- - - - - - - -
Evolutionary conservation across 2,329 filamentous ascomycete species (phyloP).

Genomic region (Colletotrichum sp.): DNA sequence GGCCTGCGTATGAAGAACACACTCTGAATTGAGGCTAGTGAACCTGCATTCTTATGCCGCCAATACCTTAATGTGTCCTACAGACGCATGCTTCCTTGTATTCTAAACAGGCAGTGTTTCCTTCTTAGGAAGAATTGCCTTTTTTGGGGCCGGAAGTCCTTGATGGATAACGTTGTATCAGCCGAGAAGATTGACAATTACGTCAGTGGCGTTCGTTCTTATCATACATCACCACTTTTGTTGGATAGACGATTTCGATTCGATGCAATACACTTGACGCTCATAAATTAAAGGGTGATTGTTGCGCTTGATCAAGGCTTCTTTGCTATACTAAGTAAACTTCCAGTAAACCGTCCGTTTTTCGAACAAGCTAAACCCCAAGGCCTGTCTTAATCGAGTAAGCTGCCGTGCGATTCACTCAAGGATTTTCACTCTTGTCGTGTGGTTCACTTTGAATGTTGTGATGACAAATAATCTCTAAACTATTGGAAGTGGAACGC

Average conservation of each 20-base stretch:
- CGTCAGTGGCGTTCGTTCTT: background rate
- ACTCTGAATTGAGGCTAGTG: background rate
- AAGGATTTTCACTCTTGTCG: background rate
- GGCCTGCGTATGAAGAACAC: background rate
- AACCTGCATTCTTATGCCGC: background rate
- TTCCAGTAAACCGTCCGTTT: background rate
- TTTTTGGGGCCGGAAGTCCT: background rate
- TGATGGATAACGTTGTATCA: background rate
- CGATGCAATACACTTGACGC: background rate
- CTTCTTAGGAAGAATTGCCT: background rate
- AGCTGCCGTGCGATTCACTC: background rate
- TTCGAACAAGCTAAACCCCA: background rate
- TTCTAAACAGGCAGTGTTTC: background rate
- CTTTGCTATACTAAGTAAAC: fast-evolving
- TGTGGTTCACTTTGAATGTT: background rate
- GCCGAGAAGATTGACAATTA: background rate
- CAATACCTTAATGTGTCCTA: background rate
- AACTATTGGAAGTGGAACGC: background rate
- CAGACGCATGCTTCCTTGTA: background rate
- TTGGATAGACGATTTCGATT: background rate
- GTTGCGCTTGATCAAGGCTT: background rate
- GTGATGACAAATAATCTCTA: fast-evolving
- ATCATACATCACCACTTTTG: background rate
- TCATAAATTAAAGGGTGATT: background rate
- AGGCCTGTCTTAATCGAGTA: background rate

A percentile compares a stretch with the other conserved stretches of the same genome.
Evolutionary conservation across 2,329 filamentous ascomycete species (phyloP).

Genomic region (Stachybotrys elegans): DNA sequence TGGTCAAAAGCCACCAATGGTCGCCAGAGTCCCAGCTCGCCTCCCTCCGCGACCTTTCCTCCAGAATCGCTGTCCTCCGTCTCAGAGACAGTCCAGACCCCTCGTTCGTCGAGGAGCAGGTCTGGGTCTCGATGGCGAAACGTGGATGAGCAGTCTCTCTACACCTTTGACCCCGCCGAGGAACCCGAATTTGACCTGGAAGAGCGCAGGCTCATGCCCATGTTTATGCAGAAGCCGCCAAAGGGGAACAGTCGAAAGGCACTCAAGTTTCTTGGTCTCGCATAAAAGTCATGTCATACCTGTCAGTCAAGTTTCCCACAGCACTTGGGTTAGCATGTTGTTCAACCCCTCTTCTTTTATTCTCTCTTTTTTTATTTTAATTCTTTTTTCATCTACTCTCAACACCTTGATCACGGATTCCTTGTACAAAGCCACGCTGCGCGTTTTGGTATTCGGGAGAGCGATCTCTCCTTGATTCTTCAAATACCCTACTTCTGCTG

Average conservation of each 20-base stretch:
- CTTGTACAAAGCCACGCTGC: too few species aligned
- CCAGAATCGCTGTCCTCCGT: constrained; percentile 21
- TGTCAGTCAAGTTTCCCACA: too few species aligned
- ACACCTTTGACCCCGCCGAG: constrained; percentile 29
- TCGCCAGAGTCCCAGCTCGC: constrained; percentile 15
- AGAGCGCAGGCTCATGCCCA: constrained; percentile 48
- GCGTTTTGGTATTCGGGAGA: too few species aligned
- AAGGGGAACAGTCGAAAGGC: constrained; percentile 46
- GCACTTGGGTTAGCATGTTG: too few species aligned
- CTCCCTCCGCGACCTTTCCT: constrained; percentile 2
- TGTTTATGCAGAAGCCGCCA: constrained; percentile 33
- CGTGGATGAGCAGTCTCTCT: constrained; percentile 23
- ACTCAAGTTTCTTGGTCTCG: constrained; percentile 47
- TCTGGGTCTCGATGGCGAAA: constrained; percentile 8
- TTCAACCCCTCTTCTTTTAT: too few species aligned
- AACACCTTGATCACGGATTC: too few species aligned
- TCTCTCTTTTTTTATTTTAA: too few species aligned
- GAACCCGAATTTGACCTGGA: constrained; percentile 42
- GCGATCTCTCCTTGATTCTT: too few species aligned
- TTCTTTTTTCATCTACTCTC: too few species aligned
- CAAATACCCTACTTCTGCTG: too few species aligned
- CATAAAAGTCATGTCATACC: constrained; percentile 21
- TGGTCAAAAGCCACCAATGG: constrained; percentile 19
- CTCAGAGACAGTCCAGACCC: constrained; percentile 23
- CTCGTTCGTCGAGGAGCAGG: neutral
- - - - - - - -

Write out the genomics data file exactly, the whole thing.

Evolutionary conservation across 2,329 filamentous ascomycete species (phyloP).

Genomic region (Colletotrichum sp.): DNA sequence GGCCTGCGTATGAAGAACACACTCTGAATTGAGGCTAGTGAACCTGCATTCTTATGCCGCCAATACCTTAATGTGTCCTACAGACGCATGCTTCCTTGTATTCTAAACAGGCAGTGTTTCCTTCTTAGGAAGAATTGCCTTTTTTGGGGCCGGAAGTCCTTGATGGATAACGTTGTATCAGCCGAGAAGATTGACAATTACGTCAGTGGCGTTCGTTCTTATCATACATCACCACTTTTGTTGGATAGACGATTTCGATTCGATGCAATACACTTGACGCTCATAAATTAAAGGGTGATTGTTGCGCTTGATCAAGGCTTCTTTGCTATACTAAGTAAACTTCCAGTAAACCGTCCGTTTTTCGAACAAGCTAAACCCCAAGGCCTGTCTTAATCGAGTAAGCTGCCGTGCGATTCACTCAAGGATTTTCACTCTTGTCGTGTGGTTCACTTTGAATGTTGTGATGACAAATAATCTCTAAACTATTGGAAGTGGAACGC

Average conservation of each 20-base stretch:
- CGTCAGTGGCGTTCGTTCTT: background rate
- ACTCTGAATTGAGGCTAGTG: background rate
- AAGGATTTTCACTCTTGTCG: background rate
- GGCCTGCGTATGAAGAACAC: background rate
- AACCTGCATTCTTATGCCGC: background rate
- TTCCAGTAAACCGTCCGTTT: background rate
- TTTTTGGGGCCGGAAGTCCT: background rate
- TGATGGATAACGTTGTATCA: background rate
- CGATGCAATACACTTGACGC: background rate
- CTTCTTAGGAAGAATTGCCT: background rate
- AGCTGCCGTGCGATTCACTC: background rate
- TTCGAACAAGCTAAACCCCA: background rate
- TTCTAAACAGGCAGTGTTTC: background rate
- CTTTGCTATACTAAGTAAAC: fast-evolving
- TGTGGTTCACTTTGAATGTT: background rate
- GCCGAGAAGATTGACAATTA: background rate
- CAATACCTTAATGTGTCCTA: background rate
- AACTATTGGAAGTGGAACGC: background rate
- CAGACGCATGCTTCCTTGTA: background rate
- TTGGATAGACGATTTCGATT: background rate
- GTTGCGCTTGATCAAGGCTT: background rate
- GTGATGACAAATAATCTCTA: fast-evolving
- ATCATACATCACCACTTTTG: background rate
- TCATAAATTAAAGGGTGATT: background rate
- AGGCCTGTCTTAATCGAGTA: background rate

A percentile compares a stretch with the other conserved stretches of the same genome.
Evolutionary conservation across 2,329 filamentous ascomycete species (phyloP).

Genomic region (Stachybotrys elegans): DNA sequence TGGTCAAAAGCCACCAATGGTCGCCAGAGTCCCAGCTCGCCTCCCTCCGCGACCTTTCCTCCAGAATCGCTGTCCTCCGTCTCAGAGACAGTCCAGACCCCTCGTTCGTCGAGGAGCAGGTCTGGGTCTCGATGGCGAAACGTGGATGAGCAGTCTCTCTACACCTTTGACCCCGCCGAGGAACCCGAATTTGACCTGGAAGAGCGCAGGCTCATGCCCATGTTTATGCAGAAGCCGCCAAAGGGGAACAGTCGAAAGGCACTCAAGTTTCTTGGTCTCGCATAAAAGTCATGTCATACCTGTCAGTCAAGTTTCCCACAGCACTTGGGTTAGCATGTTGTTCAACCCCTCTTCTTTTATTCTCTCTTTTTTTATTTTAATTCTTTTTTCATCTACTCTCAACACCTTGATCACGGATTCCTTGTACAAAGCCACGCTGCGCGTTTTGGTATTCGGGAGAGCGATCTCTCCTTGATTCTTCAAATACCCTACTTCTGCTG

Average conservation of each 20-base stretch:
- CTTGTACAAAGCCACGCTGC: too few species aligned
- CCAGAATCGCTGTCCTCCGT: constrained; percentile 21
- TGTCAGTCAAGTTTCCCACA: too few species aligned
- ACACCTTTGACCCCGCCGAG: constrained; percentile 29
- TCGCCAGAGTCCCAGCTCGC: constrained; percentile 15
- AGAGCGCAGGCTCATGCCCA: constrained; percentile 48
- GCGTTTTGGTATTCGGGAGA: too few species aligned
- AAGGGGAACAGTCGAAAGGC: constrained; percentile 46
- GCACTTGGGTTAGCATGTTG: too few species aligned
- CTCCCTCCGCGACCTTTCCT: constrained; percentile 2
- TGTTTATGCAGAAGCCGCCA: constrained; percentile 33
- CGTGGATGAGCAGTCTCTCT: constrained; percentile 23
- ACTCAAGTTTCTTGGTCTCG: constrained; percentile 47
- TCTGGGTCTCGATGGCGAAA: constrained; percentile 8
- TTCAACCCCTCTTCTTTTAT: too few species aligned
- AACACCTTGATCACGGATTC: too few species aligned
- TCTCTCTTTTTTTATTTTAA: too few species aligned
- GAACCCGAATTTGACCTGGA: constrained; percentile 42
- GCGATCTCTCCTTGATTCTT: too few species aligned
- TTCTTTTTTCATCTACTCTC: too few species aligned
- CAAATACCCTACTTCTGCTG: too few species aligned
- CATAAAAGTCATGTCATACC: constrained; percentile 21
- TGGTCAAAAGCCACCAATGG: constrained; percentile 19
- CTCAGAGACAGTCCAGACCC: constrained; percentile 23
- CTCGTTCGTCGAGGAGCAGG: neutral